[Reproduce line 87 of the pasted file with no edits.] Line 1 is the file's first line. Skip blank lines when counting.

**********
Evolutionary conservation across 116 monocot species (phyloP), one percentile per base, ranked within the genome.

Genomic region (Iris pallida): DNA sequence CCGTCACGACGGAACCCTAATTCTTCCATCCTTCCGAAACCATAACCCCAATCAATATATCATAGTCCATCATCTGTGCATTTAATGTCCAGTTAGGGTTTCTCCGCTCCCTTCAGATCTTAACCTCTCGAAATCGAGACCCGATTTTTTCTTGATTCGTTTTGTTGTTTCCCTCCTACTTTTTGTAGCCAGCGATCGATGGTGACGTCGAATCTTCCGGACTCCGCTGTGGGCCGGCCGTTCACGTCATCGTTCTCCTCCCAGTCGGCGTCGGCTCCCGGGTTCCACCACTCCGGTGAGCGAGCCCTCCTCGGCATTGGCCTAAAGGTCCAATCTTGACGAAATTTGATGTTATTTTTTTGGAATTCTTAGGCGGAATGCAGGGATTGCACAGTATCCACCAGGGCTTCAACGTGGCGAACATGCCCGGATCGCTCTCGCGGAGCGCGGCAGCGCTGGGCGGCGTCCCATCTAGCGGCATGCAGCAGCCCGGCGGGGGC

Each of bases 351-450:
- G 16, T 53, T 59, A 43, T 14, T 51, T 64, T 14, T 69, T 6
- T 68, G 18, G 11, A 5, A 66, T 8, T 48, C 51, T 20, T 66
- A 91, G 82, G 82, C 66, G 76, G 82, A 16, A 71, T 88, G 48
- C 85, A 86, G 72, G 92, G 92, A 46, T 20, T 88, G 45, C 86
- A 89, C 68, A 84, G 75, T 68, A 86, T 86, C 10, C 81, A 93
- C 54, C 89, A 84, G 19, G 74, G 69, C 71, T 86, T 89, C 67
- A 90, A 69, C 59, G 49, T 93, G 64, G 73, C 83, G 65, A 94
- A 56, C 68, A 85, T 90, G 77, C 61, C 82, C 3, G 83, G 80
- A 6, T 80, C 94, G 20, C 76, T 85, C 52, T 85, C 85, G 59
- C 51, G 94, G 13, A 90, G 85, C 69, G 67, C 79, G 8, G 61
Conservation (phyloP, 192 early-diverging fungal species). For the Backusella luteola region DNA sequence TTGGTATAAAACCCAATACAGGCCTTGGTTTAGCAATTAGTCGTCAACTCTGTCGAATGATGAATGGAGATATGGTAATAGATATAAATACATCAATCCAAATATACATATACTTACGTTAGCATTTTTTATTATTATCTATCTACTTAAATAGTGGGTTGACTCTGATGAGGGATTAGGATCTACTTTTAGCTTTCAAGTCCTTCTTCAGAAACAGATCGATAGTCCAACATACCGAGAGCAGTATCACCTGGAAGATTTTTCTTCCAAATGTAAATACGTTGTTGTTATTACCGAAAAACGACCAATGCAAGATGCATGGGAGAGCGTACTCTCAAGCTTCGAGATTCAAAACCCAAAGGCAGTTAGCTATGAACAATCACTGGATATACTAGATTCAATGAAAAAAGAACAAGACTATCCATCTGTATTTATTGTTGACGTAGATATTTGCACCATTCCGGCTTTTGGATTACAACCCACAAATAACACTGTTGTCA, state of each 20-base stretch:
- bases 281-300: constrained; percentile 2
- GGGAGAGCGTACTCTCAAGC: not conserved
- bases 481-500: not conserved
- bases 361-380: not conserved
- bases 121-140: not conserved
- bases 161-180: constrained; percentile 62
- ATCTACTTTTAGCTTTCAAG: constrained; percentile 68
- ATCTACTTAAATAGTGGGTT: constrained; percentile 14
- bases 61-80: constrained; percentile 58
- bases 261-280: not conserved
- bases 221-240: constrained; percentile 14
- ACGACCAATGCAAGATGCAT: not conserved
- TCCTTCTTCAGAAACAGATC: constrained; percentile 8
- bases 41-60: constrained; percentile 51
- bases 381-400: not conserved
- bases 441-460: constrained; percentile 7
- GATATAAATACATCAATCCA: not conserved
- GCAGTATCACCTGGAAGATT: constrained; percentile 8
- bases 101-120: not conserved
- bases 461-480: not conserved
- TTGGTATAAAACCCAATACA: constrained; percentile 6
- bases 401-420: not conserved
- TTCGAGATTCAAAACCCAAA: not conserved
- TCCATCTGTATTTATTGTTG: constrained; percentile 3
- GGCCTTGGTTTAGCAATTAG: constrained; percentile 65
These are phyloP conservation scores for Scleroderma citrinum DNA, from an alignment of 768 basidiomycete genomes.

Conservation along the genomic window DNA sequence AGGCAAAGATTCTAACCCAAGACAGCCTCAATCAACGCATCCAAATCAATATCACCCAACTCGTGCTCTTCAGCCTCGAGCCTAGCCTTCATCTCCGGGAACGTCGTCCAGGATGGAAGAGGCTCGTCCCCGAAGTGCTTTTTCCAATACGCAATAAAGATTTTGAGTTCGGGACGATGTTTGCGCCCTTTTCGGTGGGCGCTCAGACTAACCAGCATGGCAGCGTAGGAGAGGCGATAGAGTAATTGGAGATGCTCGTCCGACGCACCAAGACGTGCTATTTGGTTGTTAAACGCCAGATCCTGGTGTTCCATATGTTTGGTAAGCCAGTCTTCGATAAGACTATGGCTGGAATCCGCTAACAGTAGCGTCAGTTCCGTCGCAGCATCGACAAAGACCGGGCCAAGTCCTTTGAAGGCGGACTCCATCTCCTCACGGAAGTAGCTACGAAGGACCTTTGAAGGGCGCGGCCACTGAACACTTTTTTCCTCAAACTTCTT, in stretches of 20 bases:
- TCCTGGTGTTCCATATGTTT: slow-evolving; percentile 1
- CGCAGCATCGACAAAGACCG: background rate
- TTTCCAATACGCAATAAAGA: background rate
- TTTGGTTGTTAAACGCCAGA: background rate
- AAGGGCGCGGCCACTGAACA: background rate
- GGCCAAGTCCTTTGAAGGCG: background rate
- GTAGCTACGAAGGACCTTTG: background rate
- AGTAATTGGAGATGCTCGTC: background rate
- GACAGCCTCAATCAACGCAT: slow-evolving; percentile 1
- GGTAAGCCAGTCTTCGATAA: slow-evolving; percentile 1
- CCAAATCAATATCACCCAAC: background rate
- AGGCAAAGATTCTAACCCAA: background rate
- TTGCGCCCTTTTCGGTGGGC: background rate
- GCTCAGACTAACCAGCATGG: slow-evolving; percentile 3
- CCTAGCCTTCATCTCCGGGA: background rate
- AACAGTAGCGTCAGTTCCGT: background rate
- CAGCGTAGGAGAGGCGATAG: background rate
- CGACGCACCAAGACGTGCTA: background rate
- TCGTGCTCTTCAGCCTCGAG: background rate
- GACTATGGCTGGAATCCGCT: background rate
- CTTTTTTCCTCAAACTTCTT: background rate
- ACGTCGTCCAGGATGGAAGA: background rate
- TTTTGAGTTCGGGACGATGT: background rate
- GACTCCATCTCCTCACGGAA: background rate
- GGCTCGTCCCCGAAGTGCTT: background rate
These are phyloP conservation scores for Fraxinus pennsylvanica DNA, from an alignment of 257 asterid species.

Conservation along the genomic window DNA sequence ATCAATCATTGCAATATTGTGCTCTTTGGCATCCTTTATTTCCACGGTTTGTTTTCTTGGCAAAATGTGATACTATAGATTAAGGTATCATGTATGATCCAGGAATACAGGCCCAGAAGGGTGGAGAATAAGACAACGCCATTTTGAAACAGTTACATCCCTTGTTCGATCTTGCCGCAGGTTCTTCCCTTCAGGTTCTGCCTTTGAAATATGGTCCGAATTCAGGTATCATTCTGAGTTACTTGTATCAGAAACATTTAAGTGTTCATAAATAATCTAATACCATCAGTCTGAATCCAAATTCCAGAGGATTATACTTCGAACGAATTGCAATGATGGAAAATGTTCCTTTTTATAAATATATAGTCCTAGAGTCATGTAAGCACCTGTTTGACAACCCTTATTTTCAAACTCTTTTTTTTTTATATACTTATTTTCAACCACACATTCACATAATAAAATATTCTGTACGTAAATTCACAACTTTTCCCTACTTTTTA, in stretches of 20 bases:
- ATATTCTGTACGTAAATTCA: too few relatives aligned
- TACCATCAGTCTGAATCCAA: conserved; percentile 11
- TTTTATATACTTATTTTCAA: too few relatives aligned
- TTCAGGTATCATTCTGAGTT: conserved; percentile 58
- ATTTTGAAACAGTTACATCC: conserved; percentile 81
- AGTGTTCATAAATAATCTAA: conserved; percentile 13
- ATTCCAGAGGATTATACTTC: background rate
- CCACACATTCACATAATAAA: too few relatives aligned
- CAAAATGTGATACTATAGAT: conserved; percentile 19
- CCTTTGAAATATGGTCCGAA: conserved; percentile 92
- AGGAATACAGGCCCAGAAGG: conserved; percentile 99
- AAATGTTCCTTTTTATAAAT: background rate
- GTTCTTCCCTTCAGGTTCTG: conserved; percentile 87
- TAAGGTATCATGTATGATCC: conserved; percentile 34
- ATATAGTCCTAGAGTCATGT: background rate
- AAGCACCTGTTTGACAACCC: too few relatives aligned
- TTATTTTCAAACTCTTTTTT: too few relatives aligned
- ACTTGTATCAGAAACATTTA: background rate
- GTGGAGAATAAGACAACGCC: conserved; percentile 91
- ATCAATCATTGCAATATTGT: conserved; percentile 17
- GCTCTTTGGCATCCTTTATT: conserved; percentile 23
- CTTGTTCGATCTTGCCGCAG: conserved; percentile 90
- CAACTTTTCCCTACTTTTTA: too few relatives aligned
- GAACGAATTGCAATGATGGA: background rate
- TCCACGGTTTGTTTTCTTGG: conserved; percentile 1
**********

- GTGGAGAATAAGACAACGCC: conserved; percentile 91